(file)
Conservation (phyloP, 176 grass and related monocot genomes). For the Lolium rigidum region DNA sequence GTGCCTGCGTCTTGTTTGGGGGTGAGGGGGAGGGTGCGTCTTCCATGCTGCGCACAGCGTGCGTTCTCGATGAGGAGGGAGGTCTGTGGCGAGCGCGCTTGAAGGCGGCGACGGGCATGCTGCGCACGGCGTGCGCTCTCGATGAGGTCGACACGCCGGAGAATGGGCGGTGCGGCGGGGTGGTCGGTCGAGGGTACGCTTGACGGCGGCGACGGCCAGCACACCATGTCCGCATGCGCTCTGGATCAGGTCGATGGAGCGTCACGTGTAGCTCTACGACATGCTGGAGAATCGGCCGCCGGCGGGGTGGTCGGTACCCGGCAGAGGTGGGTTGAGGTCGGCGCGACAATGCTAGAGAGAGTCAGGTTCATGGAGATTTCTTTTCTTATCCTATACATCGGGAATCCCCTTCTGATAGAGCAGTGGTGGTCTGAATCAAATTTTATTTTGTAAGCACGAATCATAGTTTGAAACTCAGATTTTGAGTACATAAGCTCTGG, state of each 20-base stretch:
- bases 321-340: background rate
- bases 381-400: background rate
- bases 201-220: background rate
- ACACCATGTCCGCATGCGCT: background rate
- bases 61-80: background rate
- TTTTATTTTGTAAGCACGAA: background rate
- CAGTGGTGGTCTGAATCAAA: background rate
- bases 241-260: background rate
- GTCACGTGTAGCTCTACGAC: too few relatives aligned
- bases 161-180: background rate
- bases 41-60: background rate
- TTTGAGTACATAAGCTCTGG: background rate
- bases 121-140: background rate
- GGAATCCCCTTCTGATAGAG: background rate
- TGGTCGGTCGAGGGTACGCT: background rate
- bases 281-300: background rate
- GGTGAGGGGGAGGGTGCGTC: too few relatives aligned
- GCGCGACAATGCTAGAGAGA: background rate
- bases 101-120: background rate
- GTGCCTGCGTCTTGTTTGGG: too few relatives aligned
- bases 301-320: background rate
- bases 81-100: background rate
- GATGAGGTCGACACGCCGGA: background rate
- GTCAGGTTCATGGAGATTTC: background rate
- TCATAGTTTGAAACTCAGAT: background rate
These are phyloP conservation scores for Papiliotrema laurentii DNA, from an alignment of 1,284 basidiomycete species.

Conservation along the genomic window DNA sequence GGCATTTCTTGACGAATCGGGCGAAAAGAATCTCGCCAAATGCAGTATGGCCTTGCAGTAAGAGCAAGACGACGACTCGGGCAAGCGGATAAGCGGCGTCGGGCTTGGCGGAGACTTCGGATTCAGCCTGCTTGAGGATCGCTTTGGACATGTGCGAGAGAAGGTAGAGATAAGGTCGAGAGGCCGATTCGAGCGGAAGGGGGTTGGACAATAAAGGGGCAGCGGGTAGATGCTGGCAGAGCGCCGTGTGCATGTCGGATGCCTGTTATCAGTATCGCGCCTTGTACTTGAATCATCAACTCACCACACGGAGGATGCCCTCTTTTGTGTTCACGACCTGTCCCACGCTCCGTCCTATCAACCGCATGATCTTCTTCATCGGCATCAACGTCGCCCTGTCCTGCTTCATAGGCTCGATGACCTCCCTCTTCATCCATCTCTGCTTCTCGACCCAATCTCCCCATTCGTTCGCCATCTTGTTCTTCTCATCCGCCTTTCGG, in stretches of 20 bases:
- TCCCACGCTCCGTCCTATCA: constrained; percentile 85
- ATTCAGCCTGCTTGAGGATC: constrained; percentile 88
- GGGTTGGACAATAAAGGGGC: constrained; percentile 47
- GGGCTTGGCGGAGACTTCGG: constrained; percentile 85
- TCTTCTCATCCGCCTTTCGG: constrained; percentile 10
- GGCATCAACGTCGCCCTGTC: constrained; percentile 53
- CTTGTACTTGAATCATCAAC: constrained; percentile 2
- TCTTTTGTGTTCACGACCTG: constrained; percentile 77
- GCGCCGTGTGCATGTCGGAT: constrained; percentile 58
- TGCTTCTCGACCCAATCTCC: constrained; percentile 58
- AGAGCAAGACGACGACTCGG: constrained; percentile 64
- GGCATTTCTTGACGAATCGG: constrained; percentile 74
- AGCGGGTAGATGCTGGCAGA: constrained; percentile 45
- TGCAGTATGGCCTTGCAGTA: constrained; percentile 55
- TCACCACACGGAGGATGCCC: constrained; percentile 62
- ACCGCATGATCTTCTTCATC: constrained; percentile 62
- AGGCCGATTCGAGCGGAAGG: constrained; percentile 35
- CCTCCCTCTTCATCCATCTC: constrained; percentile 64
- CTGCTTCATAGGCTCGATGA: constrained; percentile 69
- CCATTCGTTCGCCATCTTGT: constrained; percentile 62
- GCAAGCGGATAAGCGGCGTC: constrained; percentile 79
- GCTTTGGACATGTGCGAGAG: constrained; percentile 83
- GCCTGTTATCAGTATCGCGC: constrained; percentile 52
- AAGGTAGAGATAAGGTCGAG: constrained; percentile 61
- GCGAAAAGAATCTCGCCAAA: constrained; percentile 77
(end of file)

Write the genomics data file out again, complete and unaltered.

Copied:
Conservation (phyloP, 176 grass and related monocot genomes). For the Lolium rigidum region DNA sequence GTGCCTGCGTCTTGTTTGGGGGTGAGGGGGAGGGTGCGTCTTCCATGCTGCGCACAGCGTGCGTTCTCGATGAGGAGGGAGGTCTGTGGCGAGCGCGCTTGAAGGCGGCGACGGGCATGCTGCGCACGGCGTGCGCTCTCGATGAGGTCGACACGCCGGAGAATGGGCGGTGCGGCGGGGTGGTCGGTCGAGGGTACGCTTGACGGCGGCGACGGCCAGCACACCATGTCCGCATGCGCTCTGGATCAGGTCGATGGAGCGTCACGTGTAGCTCTACGACATGCTGGAGAATCGGCCGCCGGCGGGGTGGTCGGTACCCGGCAGAGGTGGGTTGAGGTCGGCGCGACAATGCTAGAGAGAGTCAGGTTCATGGAGATTTCTTTTCTTATCCTATACATCGGGAATCCCCTTCTGATAGAGCAGTGGTGGTCTGAATCAAATTTTATTTTGTAAGCACGAATCATAGTTTGAAACTCAGATTTTGAGTACATAAGCTCTGG, state of each 20-base stretch:
- bases 321-340: background rate
- bases 381-400: background rate
- bases 201-220: background rate
- ACACCATGTCCGCATGCGCT: background rate
- bases 61-80: background rate
- TTTTATTTTGTAAGCACGAA: background rate
- CAGTGGTGGTCTGAATCAAA: background rate
- bases 241-260: background rate
- GTCACGTGTAGCTCTACGAC: too few relatives aligned
- bases 161-180: background rate
- bases 41-60: background rate
- TTTGAGTACATAAGCTCTGG: background rate
- bases 121-140: background rate
- GGAATCCCCTTCTGATAGAG: background rate
- TGGTCGGTCGAGGGTACGCT: background rate
- bases 281-300: background rate
- GGTGAGGGGGAGGGTGCGTC: too few relatives aligned
- GCGCGACAATGCTAGAGAGA: background rate
- bases 101-120: background rate
- GTGCCTGCGTCTTGTTTGGG: too few relatives aligned
- bases 301-320: background rate
- bases 81-100: background rate
- GATGAGGTCGACACGCCGGA: background rate
- GTCAGGTTCATGGAGATTTC: background rate
- TCATAGTTTGAAACTCAGAT: background rate
These are phyloP conservation scores for Papiliotrema laurentii DNA, from an alignment of 1,284 basidiomycete species.

Conservation along the genomic window DNA sequence GGCATTTCTTGACGAATCGGGCGAAAAGAATCTCGCCAAATGCAGTATGGCCTTGCAGTAAGAGCAAGACGACGACTCGGGCAAGCGGATAAGCGGCGTCGGGCTTGGCGGAGACTTCGGATTCAGCCTGCTTGAGGATCGCTTTGGACATGTGCGAGAGAAGGTAGAGATAAGGTCGAGAGGCCGATTCGAGCGGAAGGGGGTTGGACAATAAAGGGGCAGCGGGTAGATGCTGGCAGAGCGCCGTGTGCATGTCGGATGCCTGTTATCAGTATCGCGCCTTGTACTTGAATCATCAACTCACCACACGGAGGATGCCCTCTTTTGTGTTCACGACCTGTCCCACGCTCCGTCCTATCAACCGCATGATCTTCTTCATCGGCATCAACGTCGCCCTGTCCTGCTTCATAGGCTCGATGACCTCCCTCTTCATCCATCTCTGCTTCTCGACCCAATCTCCCCATTCGTTCGCCATCTTGTTCTTCTCATCCGCCTTTCGG, in stretches of 20 bases:
- TCCCACGCTCCGTCCTATCA: constrained; percentile 85
- ATTCAGCCTGCTTGAGGATC: constrained; percentile 88
- GGGTTGGACAATAAAGGGGC: constrained; percentile 47
- GGGCTTGGCGGAGACTTCGG: constrained; percentile 85
- TCTTCTCATCCGCCTTTCGG: constrained; percentile 10
- GGCATCAACGTCGCCCTGTC: constrained; percentile 53
- CTTGTACTTGAATCATCAAC: constrained; percentile 2
- TCTTTTGTGTTCACGACCTG: constrained; percentile 77
- GCGCCGTGTGCATGTCGGAT: constrained; percentile 58
- TGCTTCTCGACCCAATCTCC: constrained; percentile 58
- AGAGCAAGACGACGACTCGG: constrained; percentile 64
- GGCATTTCTTGACGAATCGG: constrained; percentile 74
- AGCGGGTAGATGCTGGCAGA: constrained; percentile 45
- TGCAGTATGGCCTTGCAGTA: constrained; percentile 55
- TCACCACACGGAGGATGCCC: constrained; percentile 62
- ACCGCATGATCTTCTTCATC: constrained; percentile 62
- AGGCCGATTCGAGCGGAAGG: constrained; percentile 35
- CCTCCCTCTTCATCCATCTC: constrained; percentile 64
- CTGCTTCATAGGCTCGATGA: constrained; percentile 69
- CCATTCGTTCGCCATCTTGT: constrained; percentile 62
- GCAAGCGGATAAGCGGCGTC: constrained; percentile 79
- GCTTTGGACATGTGCGAGAG: constrained; percentile 83
- GCCTGTTATCAGTATCGCGC: constrained; percentile 52
- AAGGTAGAGATAAGGTCGAG: constrained; percentile 61
- GCGAAAAGAATCTCGCCAAA: constrained; percentile 77